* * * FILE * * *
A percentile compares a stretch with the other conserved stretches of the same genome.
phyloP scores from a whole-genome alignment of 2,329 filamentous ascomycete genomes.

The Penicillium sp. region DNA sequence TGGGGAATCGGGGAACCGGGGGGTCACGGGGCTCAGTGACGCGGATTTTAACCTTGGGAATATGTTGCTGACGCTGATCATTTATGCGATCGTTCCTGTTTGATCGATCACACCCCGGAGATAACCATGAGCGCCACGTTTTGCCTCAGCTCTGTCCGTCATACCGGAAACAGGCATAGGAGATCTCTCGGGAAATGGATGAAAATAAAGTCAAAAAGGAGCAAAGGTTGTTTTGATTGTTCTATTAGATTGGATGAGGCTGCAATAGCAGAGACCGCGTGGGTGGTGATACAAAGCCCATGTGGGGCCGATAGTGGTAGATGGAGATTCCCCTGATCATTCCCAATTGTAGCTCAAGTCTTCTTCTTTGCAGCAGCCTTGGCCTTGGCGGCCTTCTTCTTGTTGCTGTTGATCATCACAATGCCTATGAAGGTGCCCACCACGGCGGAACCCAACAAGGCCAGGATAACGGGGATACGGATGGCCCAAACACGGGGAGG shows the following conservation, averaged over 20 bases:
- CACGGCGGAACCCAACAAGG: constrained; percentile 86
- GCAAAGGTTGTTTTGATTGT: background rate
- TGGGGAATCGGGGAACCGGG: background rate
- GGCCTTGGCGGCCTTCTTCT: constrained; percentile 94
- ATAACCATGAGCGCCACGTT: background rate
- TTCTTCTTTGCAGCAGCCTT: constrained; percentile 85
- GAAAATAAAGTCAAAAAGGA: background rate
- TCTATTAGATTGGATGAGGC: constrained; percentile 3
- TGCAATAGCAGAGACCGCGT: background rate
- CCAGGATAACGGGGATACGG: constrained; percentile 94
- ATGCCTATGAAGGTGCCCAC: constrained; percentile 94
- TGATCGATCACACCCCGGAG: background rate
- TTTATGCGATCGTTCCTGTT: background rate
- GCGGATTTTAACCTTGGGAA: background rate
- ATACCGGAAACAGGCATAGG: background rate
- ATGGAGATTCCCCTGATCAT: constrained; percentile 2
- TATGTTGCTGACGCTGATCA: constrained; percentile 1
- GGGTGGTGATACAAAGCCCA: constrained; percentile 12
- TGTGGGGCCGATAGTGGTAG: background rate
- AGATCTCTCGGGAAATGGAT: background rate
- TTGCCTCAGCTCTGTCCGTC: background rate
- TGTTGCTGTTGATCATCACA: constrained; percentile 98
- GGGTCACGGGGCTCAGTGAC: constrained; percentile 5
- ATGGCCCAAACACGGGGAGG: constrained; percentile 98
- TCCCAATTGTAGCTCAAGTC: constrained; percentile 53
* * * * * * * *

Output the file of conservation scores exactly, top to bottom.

A percentile compares a stretch with the other conserved stretches of the same genome.
phyloP scores from a whole-genome alignment of 2,329 filamentous ascomycete genomes.

The Penicillium sp. region DNA sequence TGGGGAATCGGGGAACCGGGGGGTCACGGGGCTCAGTGACGCGGATTTTAACCTTGGGAATATGTTGCTGACGCTGATCATTTATGCGATCGTTCCTGTTTGATCGATCACACCCCGGAGATAACCATGAGCGCCACGTTTTGCCTCAGCTCTGTCCGTCATACCGGAAACAGGCATAGGAGATCTCTCGGGAAATGGATGAAAATAAAGTCAAAAAGGAGCAAAGGTTGTTTTGATTGTTCTATTAGATTGGATGAGGCTGCAATAGCAGAGACCGCGTGGGTGGTGATACAAAGCCCATGTGGGGCCGATAGTGGTAGATGGAGATTCCCCTGATCATTCCCAATTGTAGCTCAAGTCTTCTTCTTTGCAGCAGCCTTGGCCTTGGCGGCCTTCTTCTTGTTGCTGTTGATCATCACAATGCCTATGAAGGTGCCCACCACGGCGGAACCCAACAAGGCCAGGATAACGGGGATACGGATGGCCCAAACACGGGGAGG shows the following conservation, averaged over 20 bases:
- CACGGCGGAACCCAACAAGG: constrained; percentile 86
- GCAAAGGTTGTTTTGATTGT: background rate
- TGGGGAATCGGGGAACCGGG: background rate
- GGCCTTGGCGGCCTTCTTCT: constrained; percentile 94
- ATAACCATGAGCGCCACGTT: background rate
- TTCTTCTTTGCAGCAGCCTT: constrained; percentile 85
- GAAAATAAAGTCAAAAAGGA: background rate
- TCTATTAGATTGGATGAGGC: constrained; percentile 3
- TGCAATAGCAGAGACCGCGT: background rate
- CCAGGATAACGGGGATACGG: constrained; percentile 94
- ATGCCTATGAAGGTGCCCAC: constrained; percentile 94
- TGATCGATCACACCCCGGAG: background rate
- TTTATGCGATCGTTCCTGTT: background rate
- GCGGATTTTAACCTTGGGAA: background rate
- ATACCGGAAACAGGCATAGG: background rate
- ATGGAGATTCCCCTGATCAT: constrained; percentile 2
- TATGTTGCTGACGCTGATCA: constrained; percentile 1
- GGGTGGTGATACAAAGCCCA: constrained; percentile 12
- TGTGGGGCCGATAGTGGTAG: background rate
- AGATCTCTCGGGAAATGGAT: background rate
- TTGCCTCAGCTCTGTCCGTC: background rate
- TGTTGCTGTTGATCATCACA: constrained; percentile 98
- GGGTCACGGGGCTCAGTGAC: constrained; percentile 5
- ATGGCCCAAACACGGGGAGG: constrained; percentile 98
- TCCCAATTGTAGCTCAAGTC: constrained; percentile 53